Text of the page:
Easter in Spain
Hello! This time I'm going to talk about an event or celebration that is very important in Spanish culture, Easter.
Easter or "Holy Week" is celebrated all across Spain, although it has more importance or fame in some cities or communities than in others.
As you'll know, this is one of the most important Christian festivals. It takes place once a year to commemorate the Passion, Death and Resurrection of Jesus.
Easter is celebrated in March or April, so the dates differ a little year to year. Within this time, there are various important days with processions or special events. The most important days are Palm Sunday, Maundy Thursday, Good Friday, Good Saturday and Easter Sunday. This is the last week of Lent.
Even though Easter is celebrated in many places across the world, in Spain it has a special importance and character, so their celebrations can't be compared to the traditions of other European countries.
The most notable thing about Easter in Spain is the holding of processions. These are organised by groups called brotherhoods or fraternities. In these processions floats and sculptures of religious figures, which sometimes are important works of art, take to the street. The people that participate in these processions wear very distinctive special garments which sometimes surprise people coming from other countries to visit Spanish cities during this period of the year.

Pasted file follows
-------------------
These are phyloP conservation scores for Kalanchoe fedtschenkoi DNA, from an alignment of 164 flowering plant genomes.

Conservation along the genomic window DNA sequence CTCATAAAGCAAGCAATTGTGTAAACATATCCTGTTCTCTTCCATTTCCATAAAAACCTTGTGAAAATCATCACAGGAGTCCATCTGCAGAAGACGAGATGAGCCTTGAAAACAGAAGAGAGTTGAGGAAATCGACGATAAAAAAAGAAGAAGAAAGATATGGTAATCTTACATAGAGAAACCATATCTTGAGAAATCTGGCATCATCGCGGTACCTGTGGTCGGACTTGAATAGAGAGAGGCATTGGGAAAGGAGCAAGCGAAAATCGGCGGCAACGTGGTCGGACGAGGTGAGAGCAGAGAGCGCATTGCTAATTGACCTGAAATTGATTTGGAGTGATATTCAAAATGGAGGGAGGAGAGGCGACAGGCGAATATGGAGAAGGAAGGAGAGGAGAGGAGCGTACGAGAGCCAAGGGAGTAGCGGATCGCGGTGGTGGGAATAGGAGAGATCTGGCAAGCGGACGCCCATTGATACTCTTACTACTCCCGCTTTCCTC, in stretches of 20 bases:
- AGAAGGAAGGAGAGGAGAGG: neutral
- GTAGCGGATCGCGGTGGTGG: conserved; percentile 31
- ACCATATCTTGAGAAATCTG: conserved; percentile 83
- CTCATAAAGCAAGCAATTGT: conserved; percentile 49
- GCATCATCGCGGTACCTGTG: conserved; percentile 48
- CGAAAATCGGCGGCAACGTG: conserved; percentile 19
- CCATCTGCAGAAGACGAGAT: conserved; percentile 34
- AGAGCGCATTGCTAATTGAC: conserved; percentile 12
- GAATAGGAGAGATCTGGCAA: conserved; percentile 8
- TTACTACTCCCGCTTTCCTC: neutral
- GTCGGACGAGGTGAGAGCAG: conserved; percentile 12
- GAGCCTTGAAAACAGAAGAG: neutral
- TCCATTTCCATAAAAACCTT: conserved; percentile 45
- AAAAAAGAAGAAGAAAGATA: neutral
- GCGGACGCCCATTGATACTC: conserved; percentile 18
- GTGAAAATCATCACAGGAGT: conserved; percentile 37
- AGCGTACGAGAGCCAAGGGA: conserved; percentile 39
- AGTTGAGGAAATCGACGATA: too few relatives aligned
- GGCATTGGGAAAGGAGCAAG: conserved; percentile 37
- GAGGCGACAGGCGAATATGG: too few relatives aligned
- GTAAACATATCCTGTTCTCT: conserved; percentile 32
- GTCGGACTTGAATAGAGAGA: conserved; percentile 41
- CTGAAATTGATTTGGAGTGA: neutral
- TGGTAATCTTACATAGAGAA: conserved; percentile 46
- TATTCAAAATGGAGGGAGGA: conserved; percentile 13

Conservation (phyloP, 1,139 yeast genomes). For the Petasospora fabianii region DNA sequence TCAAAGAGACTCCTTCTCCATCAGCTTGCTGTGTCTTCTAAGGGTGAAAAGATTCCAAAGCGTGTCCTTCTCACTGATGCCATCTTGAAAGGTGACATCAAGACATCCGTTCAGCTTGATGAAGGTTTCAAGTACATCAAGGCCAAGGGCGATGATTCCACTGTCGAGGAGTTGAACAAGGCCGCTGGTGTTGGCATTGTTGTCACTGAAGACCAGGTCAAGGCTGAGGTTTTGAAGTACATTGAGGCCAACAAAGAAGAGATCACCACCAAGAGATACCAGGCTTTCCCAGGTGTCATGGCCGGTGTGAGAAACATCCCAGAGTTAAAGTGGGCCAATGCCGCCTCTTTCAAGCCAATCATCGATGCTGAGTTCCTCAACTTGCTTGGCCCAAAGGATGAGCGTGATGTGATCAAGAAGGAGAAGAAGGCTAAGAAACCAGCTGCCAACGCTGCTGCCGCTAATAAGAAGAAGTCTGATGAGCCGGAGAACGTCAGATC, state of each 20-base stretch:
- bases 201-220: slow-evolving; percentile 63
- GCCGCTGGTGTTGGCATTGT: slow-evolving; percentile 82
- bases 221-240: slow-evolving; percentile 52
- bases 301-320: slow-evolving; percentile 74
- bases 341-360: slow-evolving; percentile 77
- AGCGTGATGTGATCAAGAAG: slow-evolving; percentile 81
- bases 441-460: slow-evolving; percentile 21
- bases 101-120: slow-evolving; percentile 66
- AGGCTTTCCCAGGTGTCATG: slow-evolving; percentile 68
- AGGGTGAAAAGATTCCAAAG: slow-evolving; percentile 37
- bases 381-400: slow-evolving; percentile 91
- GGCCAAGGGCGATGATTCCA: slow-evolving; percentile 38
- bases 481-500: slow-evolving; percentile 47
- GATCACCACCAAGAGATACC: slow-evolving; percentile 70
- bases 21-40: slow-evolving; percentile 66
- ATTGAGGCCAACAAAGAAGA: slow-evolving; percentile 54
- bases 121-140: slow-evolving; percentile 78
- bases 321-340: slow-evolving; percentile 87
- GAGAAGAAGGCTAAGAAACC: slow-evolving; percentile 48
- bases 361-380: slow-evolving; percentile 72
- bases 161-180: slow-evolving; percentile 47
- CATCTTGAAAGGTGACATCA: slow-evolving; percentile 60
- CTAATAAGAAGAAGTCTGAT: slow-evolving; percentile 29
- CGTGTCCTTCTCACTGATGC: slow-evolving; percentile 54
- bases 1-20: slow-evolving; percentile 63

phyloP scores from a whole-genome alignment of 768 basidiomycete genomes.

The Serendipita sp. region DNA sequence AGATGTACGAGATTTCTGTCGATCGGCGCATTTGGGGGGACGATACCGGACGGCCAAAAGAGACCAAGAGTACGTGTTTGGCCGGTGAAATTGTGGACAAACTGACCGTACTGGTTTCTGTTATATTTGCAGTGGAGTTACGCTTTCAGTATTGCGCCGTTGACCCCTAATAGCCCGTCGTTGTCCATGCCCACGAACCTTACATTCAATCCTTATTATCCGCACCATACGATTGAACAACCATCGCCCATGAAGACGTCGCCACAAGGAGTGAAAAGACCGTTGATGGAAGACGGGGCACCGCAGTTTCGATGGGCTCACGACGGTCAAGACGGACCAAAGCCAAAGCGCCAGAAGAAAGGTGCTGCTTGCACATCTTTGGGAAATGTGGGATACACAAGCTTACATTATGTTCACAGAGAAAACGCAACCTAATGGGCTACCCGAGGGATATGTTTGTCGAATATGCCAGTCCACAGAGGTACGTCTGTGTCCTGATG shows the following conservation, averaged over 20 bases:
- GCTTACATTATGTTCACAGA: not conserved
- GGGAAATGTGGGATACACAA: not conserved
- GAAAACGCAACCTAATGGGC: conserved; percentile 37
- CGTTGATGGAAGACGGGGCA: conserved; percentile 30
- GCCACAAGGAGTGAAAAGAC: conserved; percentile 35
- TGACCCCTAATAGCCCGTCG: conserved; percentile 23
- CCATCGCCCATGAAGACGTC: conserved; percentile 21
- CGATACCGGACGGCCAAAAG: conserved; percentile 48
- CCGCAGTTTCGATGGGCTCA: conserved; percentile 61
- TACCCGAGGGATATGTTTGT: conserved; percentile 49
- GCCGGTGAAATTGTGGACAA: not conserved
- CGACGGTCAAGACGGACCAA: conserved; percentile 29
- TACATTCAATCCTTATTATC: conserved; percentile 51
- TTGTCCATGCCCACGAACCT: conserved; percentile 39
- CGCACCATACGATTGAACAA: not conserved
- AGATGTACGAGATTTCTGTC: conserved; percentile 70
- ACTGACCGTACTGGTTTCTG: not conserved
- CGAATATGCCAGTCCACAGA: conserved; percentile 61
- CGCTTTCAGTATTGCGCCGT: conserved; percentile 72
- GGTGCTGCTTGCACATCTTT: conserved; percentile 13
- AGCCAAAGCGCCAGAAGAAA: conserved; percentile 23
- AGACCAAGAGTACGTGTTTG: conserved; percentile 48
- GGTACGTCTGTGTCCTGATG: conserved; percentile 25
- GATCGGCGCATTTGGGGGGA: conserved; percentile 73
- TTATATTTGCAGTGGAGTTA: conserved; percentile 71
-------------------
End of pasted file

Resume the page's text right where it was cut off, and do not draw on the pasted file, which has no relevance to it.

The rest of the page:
In each village and city, the tradition can vary, but in general these processions have some traits in common, making sure that the procession of Easter Sunday has a happier quality, whilst those processions of the days prior reflect pain and penitence.
In certain cities where these traditions are really rooted, the locals show great faith and devotion, preparations are made months in advance for these days and great importance is given to the Easter celebrations, even to the extent of exaggerated preoccupation for the weather during those days, because the rain can stop some processions, causing great unrest amongst participants.
Some of these events are considered as Celebrations of National Tourist Interest and many of them even International Tourist Interest.
Now, I'm going to talk about some of the most important Easter celebrations in Spain, according to the cities in which they're celebrated.
Zamora is a city of Castile and Léon, and it's the only one that's considered Cultural Heritage, even being a candidate to be a World Heritage.